OTC derivatives risk indicators have eased: BIS

By James Langton | November 15, 2021 | Last updated on November 15, 2021
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Risk signals in the over-the-counter (OTC) derivatives markets declined in the first half of 2021, according to new data from the Bank for International Settlements (BIS).

In a new report, the BIS said that while the notional value of OTC derivatives increased in the first half of the year, the gross market value — which represents a measure of risk — dropped 20% in the first six months.

The decline in market value was broad-based, the report said, with both interest-rate and foreign-exchange (FX) derivatives declining by more than 20%, and gross credit exposure falling 19%.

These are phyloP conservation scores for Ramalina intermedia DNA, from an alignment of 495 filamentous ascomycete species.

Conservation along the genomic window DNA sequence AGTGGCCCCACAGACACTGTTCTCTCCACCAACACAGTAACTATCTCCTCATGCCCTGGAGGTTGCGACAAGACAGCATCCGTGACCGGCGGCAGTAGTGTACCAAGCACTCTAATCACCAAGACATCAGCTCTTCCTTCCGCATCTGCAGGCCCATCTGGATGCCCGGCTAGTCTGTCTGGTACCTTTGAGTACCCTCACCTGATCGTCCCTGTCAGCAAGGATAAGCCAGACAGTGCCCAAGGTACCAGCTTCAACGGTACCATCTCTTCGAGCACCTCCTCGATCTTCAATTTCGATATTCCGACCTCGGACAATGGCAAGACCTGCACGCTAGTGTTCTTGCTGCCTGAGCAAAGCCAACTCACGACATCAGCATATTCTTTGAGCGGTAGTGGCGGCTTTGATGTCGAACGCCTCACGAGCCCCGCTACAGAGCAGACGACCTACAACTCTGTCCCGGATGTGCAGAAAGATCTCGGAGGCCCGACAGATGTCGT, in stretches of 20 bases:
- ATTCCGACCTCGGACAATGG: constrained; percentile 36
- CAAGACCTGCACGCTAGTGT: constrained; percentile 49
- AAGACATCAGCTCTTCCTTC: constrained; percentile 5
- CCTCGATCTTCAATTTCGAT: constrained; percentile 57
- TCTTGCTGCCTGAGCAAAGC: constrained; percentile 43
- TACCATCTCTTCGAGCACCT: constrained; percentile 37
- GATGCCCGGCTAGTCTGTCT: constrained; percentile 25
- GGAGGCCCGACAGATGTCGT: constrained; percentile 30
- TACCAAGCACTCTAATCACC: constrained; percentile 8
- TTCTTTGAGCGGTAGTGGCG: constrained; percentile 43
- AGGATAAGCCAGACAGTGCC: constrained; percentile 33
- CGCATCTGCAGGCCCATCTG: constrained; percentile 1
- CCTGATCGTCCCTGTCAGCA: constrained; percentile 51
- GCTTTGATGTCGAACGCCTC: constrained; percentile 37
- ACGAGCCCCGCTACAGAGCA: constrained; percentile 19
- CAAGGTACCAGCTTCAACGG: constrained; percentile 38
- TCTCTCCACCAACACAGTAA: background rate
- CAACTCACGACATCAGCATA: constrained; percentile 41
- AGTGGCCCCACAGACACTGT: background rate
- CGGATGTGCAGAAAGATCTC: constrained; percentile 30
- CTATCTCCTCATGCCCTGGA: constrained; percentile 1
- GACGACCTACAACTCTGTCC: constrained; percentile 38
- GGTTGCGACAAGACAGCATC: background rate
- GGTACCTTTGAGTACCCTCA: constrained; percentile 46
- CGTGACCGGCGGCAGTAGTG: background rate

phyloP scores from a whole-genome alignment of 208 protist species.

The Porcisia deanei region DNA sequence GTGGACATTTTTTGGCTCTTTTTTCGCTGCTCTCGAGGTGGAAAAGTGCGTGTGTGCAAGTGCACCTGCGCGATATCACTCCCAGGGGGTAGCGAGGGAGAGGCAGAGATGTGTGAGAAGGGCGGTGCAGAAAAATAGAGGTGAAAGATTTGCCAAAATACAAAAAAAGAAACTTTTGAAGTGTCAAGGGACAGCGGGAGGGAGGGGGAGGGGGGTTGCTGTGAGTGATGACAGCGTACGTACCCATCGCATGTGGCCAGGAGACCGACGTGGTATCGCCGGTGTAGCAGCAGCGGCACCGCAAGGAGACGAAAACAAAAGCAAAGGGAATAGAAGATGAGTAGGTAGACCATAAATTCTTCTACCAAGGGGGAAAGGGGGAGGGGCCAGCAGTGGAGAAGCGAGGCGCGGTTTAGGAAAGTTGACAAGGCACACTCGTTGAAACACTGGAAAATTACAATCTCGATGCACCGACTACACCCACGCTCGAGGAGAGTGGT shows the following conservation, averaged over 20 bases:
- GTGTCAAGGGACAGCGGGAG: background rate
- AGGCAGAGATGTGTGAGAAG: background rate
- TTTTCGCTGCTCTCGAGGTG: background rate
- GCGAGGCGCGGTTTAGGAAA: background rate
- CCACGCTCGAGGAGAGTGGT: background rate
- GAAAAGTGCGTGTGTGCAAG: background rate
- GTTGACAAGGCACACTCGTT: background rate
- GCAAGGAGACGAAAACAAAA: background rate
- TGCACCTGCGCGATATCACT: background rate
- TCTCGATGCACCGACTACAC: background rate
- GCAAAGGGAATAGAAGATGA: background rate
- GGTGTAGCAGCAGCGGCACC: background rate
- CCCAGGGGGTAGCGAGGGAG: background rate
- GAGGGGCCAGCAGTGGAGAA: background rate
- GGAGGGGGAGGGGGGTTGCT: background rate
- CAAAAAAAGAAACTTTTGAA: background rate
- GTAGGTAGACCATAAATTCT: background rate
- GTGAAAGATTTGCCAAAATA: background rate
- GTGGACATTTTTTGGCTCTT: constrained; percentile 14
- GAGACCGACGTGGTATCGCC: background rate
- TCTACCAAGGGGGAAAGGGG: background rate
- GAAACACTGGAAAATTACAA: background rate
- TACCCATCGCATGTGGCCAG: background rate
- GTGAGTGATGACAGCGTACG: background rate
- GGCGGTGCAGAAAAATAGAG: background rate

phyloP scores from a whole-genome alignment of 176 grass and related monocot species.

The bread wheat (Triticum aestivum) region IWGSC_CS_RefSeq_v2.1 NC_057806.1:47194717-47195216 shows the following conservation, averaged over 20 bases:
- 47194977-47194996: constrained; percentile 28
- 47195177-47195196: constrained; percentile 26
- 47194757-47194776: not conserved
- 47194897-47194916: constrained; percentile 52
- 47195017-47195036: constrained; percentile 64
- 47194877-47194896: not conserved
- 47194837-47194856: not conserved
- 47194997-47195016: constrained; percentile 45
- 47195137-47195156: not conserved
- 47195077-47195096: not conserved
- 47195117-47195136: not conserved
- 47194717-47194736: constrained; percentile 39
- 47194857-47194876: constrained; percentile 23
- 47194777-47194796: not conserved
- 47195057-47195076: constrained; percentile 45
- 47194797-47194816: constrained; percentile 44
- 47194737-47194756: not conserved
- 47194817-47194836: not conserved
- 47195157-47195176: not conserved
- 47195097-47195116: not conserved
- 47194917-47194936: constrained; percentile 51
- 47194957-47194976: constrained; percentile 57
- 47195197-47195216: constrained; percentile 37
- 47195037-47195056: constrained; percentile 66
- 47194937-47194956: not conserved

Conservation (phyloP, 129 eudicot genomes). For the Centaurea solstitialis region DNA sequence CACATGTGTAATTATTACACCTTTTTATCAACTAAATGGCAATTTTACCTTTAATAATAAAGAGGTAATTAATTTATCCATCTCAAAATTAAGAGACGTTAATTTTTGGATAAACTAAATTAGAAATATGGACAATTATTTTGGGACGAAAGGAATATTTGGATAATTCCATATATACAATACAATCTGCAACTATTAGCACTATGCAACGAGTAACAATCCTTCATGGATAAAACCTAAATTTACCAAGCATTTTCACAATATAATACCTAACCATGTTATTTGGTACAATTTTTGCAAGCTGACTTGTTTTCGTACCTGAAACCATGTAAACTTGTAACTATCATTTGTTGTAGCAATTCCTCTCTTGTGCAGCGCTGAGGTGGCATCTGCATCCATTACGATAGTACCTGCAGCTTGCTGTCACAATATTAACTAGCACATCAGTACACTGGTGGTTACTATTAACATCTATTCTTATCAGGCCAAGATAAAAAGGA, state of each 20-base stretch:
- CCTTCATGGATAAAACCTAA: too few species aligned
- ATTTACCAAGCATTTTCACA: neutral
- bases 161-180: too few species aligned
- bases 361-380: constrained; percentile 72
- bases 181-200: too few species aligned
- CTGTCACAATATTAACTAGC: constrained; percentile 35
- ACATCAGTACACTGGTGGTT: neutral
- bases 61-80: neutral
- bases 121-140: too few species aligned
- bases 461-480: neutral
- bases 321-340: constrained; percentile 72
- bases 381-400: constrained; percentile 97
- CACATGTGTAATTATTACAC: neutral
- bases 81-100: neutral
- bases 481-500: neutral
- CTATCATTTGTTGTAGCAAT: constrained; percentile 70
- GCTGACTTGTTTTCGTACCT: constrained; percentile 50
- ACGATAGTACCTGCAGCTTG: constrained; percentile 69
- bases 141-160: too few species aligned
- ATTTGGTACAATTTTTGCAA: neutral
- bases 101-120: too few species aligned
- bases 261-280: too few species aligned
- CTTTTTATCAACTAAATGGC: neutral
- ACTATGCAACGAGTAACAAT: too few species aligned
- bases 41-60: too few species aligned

“These declines followed the sharp rises observed in 2020 amidst the pandemic-related market turbulence,” the BIS said in its report.

“Their return to near pre-Covid levels in mid-2021 coincided with a less uncertain macroeconomic outlook,” it added.

At the same time, the notional value of outstanding derivatives increased from US$582 trillion at the start of the year to US$610 trillion by mid-2021. However, the BIS said that this largely reflected seasonal patterns that have prevailed in recent years.

Additionally, the report noted that the VIX, an indicator of market sentiment, had returned to pre-pandemic levels by June 2021.

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James Langton

James is a senior reporter for Advisor.ca and its sister publication, Investment Executive. He has been reporting on regulation, securities law, industry news and more since 1994.